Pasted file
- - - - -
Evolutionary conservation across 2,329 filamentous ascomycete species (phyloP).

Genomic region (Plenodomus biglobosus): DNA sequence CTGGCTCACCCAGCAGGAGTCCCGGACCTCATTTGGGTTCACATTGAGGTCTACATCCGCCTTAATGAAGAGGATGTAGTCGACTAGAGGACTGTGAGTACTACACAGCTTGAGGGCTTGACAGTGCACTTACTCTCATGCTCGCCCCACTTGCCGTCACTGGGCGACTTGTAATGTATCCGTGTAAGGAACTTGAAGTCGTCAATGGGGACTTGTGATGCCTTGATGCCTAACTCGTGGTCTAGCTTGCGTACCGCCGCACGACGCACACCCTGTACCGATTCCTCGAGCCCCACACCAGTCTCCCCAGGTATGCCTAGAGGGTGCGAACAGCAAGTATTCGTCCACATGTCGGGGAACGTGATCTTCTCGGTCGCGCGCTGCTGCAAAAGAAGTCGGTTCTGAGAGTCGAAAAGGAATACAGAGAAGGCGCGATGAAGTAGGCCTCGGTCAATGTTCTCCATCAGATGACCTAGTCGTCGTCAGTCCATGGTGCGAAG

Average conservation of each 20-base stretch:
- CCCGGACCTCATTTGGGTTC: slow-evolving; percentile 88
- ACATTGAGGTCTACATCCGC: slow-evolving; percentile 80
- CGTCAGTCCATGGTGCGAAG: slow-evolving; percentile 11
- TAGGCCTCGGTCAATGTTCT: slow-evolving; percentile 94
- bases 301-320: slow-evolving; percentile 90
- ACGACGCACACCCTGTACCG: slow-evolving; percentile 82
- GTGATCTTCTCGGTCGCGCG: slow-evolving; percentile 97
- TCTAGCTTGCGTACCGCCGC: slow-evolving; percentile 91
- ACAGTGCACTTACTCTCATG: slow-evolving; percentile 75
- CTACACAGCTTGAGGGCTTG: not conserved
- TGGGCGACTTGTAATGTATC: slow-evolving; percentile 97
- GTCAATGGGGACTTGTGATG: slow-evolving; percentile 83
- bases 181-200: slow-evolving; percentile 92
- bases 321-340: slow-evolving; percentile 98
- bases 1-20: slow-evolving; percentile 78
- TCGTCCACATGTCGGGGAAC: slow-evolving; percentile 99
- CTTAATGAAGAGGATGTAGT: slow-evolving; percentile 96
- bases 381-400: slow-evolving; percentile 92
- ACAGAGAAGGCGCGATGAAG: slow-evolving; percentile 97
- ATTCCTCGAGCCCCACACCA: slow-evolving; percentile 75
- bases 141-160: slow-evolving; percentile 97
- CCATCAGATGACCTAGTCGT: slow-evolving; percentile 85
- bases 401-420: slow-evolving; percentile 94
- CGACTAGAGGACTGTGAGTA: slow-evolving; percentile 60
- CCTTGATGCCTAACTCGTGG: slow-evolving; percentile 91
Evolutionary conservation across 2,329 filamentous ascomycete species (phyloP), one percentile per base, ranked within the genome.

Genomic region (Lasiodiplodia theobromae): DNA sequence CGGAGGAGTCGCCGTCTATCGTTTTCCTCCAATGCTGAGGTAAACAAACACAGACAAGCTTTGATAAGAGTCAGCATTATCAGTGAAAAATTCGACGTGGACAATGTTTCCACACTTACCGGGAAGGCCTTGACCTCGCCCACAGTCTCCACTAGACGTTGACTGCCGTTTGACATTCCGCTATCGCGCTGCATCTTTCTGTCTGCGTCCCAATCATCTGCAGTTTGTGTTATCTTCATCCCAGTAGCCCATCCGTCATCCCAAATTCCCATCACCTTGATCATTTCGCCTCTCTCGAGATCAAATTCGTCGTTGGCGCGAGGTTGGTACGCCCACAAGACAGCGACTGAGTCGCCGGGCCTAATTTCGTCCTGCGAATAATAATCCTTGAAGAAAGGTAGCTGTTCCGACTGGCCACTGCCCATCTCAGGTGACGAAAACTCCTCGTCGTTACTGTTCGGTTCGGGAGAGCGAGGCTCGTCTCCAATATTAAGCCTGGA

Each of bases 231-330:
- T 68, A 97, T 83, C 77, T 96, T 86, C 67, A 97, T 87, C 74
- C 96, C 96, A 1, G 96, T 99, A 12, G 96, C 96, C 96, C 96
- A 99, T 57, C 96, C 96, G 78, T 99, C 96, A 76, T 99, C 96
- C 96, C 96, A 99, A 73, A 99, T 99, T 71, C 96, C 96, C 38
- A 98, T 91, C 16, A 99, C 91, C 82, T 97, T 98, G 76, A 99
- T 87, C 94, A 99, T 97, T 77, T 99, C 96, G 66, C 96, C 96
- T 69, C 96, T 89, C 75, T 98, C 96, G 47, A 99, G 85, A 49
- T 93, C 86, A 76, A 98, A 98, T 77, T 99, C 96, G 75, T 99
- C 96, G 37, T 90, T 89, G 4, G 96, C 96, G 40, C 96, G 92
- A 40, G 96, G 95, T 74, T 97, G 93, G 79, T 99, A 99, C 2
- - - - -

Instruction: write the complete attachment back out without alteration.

Evolutionary conservation across 2,329 filamentous ascomycete species (phyloP).

Genomic region (Plenodomus biglobosus): DNA sequence CTGGCTCACCCAGCAGGAGTCCCGGACCTCATTTGGGTTCACATTGAGGTCTACATCCGCCTTAATGAAGAGGATGTAGTCGACTAGAGGACTGTGAGTACTACACAGCTTGAGGGCTTGACAGTGCACTTACTCTCATGCTCGCCCCACTTGCCGTCACTGGGCGACTTGTAATGTATCCGTGTAAGGAACTTGAAGTCGTCAATGGGGACTTGTGATGCCTTGATGCCTAACTCGTGGTCTAGCTTGCGTACCGCCGCACGACGCACACCCTGTACCGATTCCTCGAGCCCCACACCAGTCTCCCCAGGTATGCCTAGAGGGTGCGAACAGCAAGTATTCGTCCACATGTCGGGGAACGTGATCTTCTCGGTCGCGCGCTGCTGCAAAAGAAGTCGGTTCTGAGAGTCGAAAAGGAATACAGAGAAGGCGCGATGAAGTAGGCCTCGGTCAATGTTCTCCATCAGATGACCTAGTCGTCGTCAGTCCATGGTGCGAAG

Average conservation of each 20-base stretch:
- CCCGGACCTCATTTGGGTTC: slow-evolving; percentile 88
- ACATTGAGGTCTACATCCGC: slow-evolving; percentile 80
- CGTCAGTCCATGGTGCGAAG: slow-evolving; percentile 11
- TAGGCCTCGGTCAATGTTCT: slow-evolving; percentile 94
- bases 301-320: slow-evolving; percentile 90
- ACGACGCACACCCTGTACCG: slow-evolving; percentile 82
- GTGATCTTCTCGGTCGCGCG: slow-evolving; percentile 97
- TCTAGCTTGCGTACCGCCGC: slow-evolving; percentile 91
- ACAGTGCACTTACTCTCATG: slow-evolving; percentile 75
- CTACACAGCTTGAGGGCTTG: not conserved
- TGGGCGACTTGTAATGTATC: slow-evolving; percentile 97
- GTCAATGGGGACTTGTGATG: slow-evolving; percentile 83
- bases 181-200: slow-evolving; percentile 92
- bases 321-340: slow-evolving; percentile 98
- bases 1-20: slow-evolving; percentile 78
- TCGTCCACATGTCGGGGAAC: slow-evolving; percentile 99
- CTTAATGAAGAGGATGTAGT: slow-evolving; percentile 96
- bases 381-400: slow-evolving; percentile 92
- ACAGAGAAGGCGCGATGAAG: slow-evolving; percentile 97
- ATTCCTCGAGCCCCACACCA: slow-evolving; percentile 75
- bases 141-160: slow-evolving; percentile 97
- CCATCAGATGACCTAGTCGT: slow-evolving; percentile 85
- bases 401-420: slow-evolving; percentile 94
- CGACTAGAGGACTGTGAGTA: slow-evolving; percentile 60
- CCTTGATGCCTAACTCGTGG: slow-evolving; percentile 91
Evolutionary conservation across 2,329 filamentous ascomycete species (phyloP), one percentile per base, ranked within the genome.

Genomic region (Lasiodiplodia theobromae): DNA sequence CGGAGGAGTCGCCGTCTATCGTTTTCCTCCAATGCTGAGGTAAACAAACACAGACAAGCTTTGATAAGAGTCAGCATTATCAGTGAAAAATTCGACGTGGACAATGTTTCCACACTTACCGGGAAGGCCTTGACCTCGCCCACAGTCTCCACTAGACGTTGACTGCCGTTTGACATTCCGCTATCGCGCTGCATCTTTCTGTCTGCGTCCCAATCATCTGCAGTTTGTGTTATCTTCATCCCAGTAGCCCATCCGTCATCCCAAATTCCCATCACCTTGATCATTTCGCCTCTCTCGAGATCAAATTCGTCGTTGGCGCGAGGTTGGTACGCCCACAAGACAGCGACTGAGTCGCCGGGCCTAATTTCGTCCTGCGAATAATAATCCTTGAAGAAAGGTAGCTGTTCCGACTGGCCACTGCCCATCTCAGGTGACGAAAACTCCTCGTCGTTACTGTTCGGTTCGGGAGAGCGAGGCTCGTCTCCAATATTAAGCCTGGA

Each of bases 231-330:
- T 68, A 97, T 83, C 77, T 96, T 86, C 67, A 97, T 87, C 74
- C 96, C 96, A 1, G 96, T 99, A 12, G 96, C 96, C 96, C 96
- A 99, T 57, C 96, C 96, G 78, T 99, C 96, A 76, T 99, C 96
- C 96, C 96, A 99, A 73, A 99, T 99, T 71, C 96, C 96, C 38
- A 98, T 91, C 16, A 99, C 91, C 82, T 97, T 98, G 76, A 99
- T 87, C 94, A 99, T 97, T 77, T 99, C 96, G 66, C 96, C 96
- T 69, C 96, T 89, C 75, T 98, C 96, G 47, A 99, G 85, A 49
- T 93, C 86, A 76, A 98, A 98, T 77, T 99, C 96, G 75, T 99
- C 96, G 37, T 90, T 89, G 4, G 96, C 96, G 40, C 96, G 92
- A 40, G 96, G 95, T 74, T 97, G 93, G 79, T 99, A 99, C 2